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Implementing Prêt à Voter - March 16, 2011

It is our pleasure to host this distinguished lecture by Prof. Steve Schneider, University of Surrey. The lecture will be followed by a reception. Please feel free to forward this invitation.

Abstract: The Prêt à Voter system design was first proposed in 2004 as an end-to-end voter verifiable voting system.  Its design has been refined several times since then, and it has been subjected to a variety of security analyses which give confidence in the security guarantees it offers.  The `Trustworthy Voting Systems‘ project (2009-2013), in which Surrey is a partner, has as one of its aims to develop and trial a prototype.  This line of investigation has already identified a whole range of new and unexpected issues ranging from sociological issues, legal and political difficulties, human factors, through to new and unforseen technological challenges.

In this talk, Steve Schneider will describe the progress of the implementation project to date.  He will cover Prêt à Voter design and prototype, the experiences (positive and negative!) that the project team have had to date from working with focus groups and others, and the range of issues that have arisen from the need to produce a working implementation.  The talk will consider the tension between remaining faithful to the security requirements while making the system acceptable to the general population.  The experience to date reinforces the adage that in theory there is no difference between theory and practice, but in practice there is.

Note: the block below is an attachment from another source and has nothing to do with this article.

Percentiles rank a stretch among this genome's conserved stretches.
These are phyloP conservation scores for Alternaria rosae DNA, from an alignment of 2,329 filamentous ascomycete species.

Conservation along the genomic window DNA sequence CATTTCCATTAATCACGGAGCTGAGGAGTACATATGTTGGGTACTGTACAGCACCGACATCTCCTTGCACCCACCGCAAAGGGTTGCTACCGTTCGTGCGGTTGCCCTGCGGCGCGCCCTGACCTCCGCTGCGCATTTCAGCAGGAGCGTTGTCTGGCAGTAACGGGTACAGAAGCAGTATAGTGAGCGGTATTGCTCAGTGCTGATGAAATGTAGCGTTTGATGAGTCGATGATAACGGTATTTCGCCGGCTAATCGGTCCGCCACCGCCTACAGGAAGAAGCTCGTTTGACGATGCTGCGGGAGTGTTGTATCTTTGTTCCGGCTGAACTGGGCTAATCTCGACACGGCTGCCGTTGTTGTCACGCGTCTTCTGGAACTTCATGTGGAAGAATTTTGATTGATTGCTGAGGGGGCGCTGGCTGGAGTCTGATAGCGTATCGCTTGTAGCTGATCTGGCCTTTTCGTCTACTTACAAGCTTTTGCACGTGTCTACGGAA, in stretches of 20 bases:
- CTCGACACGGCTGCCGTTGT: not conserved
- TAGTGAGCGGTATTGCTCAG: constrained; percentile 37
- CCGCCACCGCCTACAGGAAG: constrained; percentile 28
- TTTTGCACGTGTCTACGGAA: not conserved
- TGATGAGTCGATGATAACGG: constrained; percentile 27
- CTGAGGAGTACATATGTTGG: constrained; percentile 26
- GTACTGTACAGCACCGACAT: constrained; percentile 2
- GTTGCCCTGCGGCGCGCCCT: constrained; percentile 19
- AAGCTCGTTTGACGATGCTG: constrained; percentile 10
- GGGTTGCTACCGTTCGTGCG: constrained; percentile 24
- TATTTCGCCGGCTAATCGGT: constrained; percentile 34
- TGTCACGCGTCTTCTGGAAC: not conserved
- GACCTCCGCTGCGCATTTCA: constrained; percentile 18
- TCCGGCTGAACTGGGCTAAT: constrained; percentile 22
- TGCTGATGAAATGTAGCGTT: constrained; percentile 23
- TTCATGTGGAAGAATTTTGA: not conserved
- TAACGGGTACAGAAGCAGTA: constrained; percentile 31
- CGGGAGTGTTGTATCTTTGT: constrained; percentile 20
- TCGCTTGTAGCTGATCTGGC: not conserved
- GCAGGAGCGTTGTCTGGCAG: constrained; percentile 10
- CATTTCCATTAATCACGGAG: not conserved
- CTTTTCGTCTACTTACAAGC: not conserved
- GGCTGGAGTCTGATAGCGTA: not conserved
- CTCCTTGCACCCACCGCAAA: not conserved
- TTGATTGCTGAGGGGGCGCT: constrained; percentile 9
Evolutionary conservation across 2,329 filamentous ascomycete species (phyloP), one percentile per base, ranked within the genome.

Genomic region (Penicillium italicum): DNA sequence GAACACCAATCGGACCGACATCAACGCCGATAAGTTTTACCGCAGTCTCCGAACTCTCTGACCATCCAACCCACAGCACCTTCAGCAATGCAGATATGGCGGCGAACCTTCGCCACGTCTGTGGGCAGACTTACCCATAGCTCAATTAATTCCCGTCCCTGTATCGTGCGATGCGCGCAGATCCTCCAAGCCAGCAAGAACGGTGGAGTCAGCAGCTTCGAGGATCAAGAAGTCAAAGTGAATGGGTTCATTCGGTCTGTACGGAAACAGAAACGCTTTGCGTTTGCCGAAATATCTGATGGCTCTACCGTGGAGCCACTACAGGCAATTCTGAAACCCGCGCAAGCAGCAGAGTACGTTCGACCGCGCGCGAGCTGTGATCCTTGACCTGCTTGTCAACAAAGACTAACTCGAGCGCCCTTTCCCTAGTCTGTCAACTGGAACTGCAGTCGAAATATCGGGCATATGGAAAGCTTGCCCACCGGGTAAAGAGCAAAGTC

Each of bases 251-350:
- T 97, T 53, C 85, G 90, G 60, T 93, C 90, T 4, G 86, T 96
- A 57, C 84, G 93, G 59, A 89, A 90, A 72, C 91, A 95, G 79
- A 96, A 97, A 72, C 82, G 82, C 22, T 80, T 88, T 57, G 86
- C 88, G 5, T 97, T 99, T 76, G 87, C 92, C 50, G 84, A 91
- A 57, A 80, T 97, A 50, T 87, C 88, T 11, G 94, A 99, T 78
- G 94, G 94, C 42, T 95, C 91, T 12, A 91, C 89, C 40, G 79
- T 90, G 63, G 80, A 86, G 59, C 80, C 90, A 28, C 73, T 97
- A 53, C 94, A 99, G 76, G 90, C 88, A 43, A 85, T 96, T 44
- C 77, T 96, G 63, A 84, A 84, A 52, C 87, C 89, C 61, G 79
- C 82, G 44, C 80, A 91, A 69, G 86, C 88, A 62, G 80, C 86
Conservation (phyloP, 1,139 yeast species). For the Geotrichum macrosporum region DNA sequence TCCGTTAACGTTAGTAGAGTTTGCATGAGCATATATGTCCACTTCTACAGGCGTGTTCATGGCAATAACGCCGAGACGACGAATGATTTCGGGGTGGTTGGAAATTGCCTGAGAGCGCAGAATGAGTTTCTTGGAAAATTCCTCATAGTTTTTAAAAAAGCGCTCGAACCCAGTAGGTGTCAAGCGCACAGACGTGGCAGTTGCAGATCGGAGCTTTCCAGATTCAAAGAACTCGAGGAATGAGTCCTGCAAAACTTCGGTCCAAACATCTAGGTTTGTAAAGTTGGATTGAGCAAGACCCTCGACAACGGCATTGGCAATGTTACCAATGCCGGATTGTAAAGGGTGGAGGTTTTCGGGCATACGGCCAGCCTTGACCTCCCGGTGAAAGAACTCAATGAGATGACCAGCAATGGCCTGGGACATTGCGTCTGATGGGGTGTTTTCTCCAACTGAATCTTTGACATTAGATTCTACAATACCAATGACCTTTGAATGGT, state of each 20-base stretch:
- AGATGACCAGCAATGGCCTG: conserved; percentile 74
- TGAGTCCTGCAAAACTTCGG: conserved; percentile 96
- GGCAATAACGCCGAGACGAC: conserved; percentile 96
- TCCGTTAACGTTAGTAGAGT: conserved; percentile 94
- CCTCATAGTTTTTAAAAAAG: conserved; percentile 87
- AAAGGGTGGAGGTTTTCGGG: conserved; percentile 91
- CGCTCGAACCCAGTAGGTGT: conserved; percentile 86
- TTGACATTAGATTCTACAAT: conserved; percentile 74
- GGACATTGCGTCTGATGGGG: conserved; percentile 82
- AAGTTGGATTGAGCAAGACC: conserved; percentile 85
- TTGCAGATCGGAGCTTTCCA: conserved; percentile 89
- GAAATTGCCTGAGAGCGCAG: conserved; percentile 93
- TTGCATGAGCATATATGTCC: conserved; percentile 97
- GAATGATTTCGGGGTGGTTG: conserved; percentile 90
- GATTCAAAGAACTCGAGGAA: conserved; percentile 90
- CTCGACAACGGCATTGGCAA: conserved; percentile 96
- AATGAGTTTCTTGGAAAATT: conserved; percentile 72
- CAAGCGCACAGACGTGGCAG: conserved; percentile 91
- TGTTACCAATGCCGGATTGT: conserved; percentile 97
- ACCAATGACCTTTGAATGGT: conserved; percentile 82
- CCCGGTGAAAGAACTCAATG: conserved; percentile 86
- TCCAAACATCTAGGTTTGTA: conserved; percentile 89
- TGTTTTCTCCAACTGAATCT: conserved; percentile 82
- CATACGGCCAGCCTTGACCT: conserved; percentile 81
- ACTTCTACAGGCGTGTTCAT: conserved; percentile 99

Prof.Steve Schneider is Professor of Computing at the University of Surrey, where he was the Head of Department of Computing from 2004-2010.  He was previously at Royal Holloway, University of London. His current research focus is in the area of secure voting systems, where he is involved in a research project involving the development and implementation of verifiably secure voting systems.  Other research interests include concurrency theory, formal methods, and their application to the modelling and analysis of security properties and protocols.  He obtained his bachelors degree (1987) and his doctoral degree (1990) from the University of Oxford.